Blind Veterans UK......
Who we are
We are Blind Veterans UK and we believe that no one who has served our country should battle blindness alone.
That's why we're here to help with lifelong practical and emotional support which we provide to Armed Forces and National Service veterans regardless of when they served or how they lost their sight.
We help veterans recover their independence and discover a life beyond sight loss
What we do
We provide vision impaired Armed Forces and National Service veterans with the person-centred services and tailored support they need to discover life beyond sight loss. Blind Veterans UK's work ranges from helping veterans relearn vital life skills and providing them with the tools they need to be independent in their own homes, to offering new learning, training and recreation opportunities and providing long-term nursing, residential and respite care.
Sir Arthur Pearson, who owned the Evening Standard and founded the Daily Express, established Blind Veterans UK in 1915. Having lost his own sight through glaucoma, he was shocked at society's attitude to blindness. He decided to help those who had lost their vision in the First World War by giving them the care and rehabilitation they needed to lead constructive, self-sufficient lives.
Sir Arthurs aim was for these veterans returning from war blind or visually impaired to:
Accept - Accept that they had lost their sight
Adjust - Adjust to becoming visually impaired
Achieve - To achieve what they wanted in life regardless of their sight loss for themselves, there families and their communities.
Sir Arthur lost his sight as a result of glaucoma and, just prior to it failing completely, in 1913 joined the Council of the then National Institute for the Blind (now the RNIB). He had already been actively involved in the charity world, including in 1892 founding the fresh Air Fund, later Pearson’s Holiday Fund, which provided holidays and outings for disadvantaged children and young people. This charity continued its work for nearly 120 years, closing in 2011. Following the outbreak of the First World War, Pearson met with those who had returned home blinded; the increasing numbers of these led to our being founded in January 1915, originally as the Blinded Soldiers’ and Sailors’ Care Committee.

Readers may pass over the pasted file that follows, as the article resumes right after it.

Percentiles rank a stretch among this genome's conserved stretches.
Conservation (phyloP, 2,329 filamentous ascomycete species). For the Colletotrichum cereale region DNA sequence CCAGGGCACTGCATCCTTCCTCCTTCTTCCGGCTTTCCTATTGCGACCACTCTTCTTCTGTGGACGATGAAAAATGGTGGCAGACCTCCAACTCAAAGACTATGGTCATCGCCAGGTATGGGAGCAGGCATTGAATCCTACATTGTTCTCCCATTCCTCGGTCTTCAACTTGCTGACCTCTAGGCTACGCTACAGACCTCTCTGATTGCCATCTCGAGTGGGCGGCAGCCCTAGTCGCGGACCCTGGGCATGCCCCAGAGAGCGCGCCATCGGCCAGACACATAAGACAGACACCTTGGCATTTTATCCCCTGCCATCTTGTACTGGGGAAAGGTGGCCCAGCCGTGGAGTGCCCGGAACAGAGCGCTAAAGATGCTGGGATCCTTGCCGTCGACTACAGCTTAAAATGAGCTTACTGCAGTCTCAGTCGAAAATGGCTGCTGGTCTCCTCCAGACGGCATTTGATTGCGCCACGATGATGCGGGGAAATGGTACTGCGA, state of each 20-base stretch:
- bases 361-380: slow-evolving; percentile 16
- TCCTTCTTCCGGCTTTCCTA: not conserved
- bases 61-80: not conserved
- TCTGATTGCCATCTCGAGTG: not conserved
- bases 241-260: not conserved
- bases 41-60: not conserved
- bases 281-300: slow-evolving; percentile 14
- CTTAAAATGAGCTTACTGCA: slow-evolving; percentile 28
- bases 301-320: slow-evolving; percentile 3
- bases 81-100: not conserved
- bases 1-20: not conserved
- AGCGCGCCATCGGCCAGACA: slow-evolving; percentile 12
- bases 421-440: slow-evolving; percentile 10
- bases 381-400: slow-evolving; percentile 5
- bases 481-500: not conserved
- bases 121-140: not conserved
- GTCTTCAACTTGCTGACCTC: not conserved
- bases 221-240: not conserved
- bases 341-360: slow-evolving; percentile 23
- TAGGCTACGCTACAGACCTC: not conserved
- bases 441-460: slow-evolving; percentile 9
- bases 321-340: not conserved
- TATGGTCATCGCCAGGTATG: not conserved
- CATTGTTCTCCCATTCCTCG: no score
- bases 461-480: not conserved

Sir Arthur worked devotedly over the next few years to provide rehabilitation, training, care and ongoing support to the thousands of men (and the few women) of this country and its allies who had lost their sight as a result of the war. Their own testimonies bear witness to how many of them found inspiration from Pearson’s own example to believe that an independent, successful, and – importantly – happy life after suddenly losing their sight was possible.
Sir Arthur tragically died in a domestic accident aged only 55. His funeral took place on 13th December 1921 near to our then headquarters in Regent’s Park, at Holy Trinity Church in Marylebone. It was conducted by the Bishop of London and one of those assisting was the Rev Harold Gibb, who had himself served and been blinded in the war. Nearly 1,500 blind veterans assembled in London, but the total number of those who came to pay tribute is even more startling, and was reported on worldwide. There is no exact figure for how many were in Marylebone but the Glasgow Herald stated that ‘During the service a silent crowd of some thousands of people lined the streets in the immediate vicinity of the church’, whilst the Sydney Morning Herald put the figure at 2000 and described the funeral as ‘…one of the most touching and imposing ever seen in London’. Eleven memorial services elsewhere in the country took place simultaneously with the funeral. The burial service at Hampstead Cemetery also had thousands present, with 300 wreaths transforming the cemetery into what our magazine, the Review, described as ‘a garden of glorious flowers’.
Blind Veterans UK has always paid tribute to our founder with an annual visit to Hampstead Cemetery which now takes place on the Saturday before Remembrance Sunday. The grave is now also the resting place of Sir Arthur’s wife Ethel and his son Neville, both of whom served as our President.
Blind Veterans UK today
Nearly a century later, Blind Veterans UK not only cares for ex-Service men and women blinded in action, but for veterans who have lost their sight through accident, illness or old age. We have three centres (in Brighton, Llandudno and Sheffield) that provide residential and respite care plus sports facilities, as well as qualified welfare staff who help blind veterans across the UK to live independently within their own communities.
To learn more about Blind Veterans UK please visit www.blindveterans.org.uk
Joey with Blind Veteran Billy Baxter at BVUK Llandudno
Billy is a member and Rehabilitation Training Liaison Officer and is based at the Llandudno centre.
In 2003 Billy set the blind solo world land speed record on a motorbike with a speed of 164.87 mph (265.33 km/h) - it took 10 years for the record to be beaten!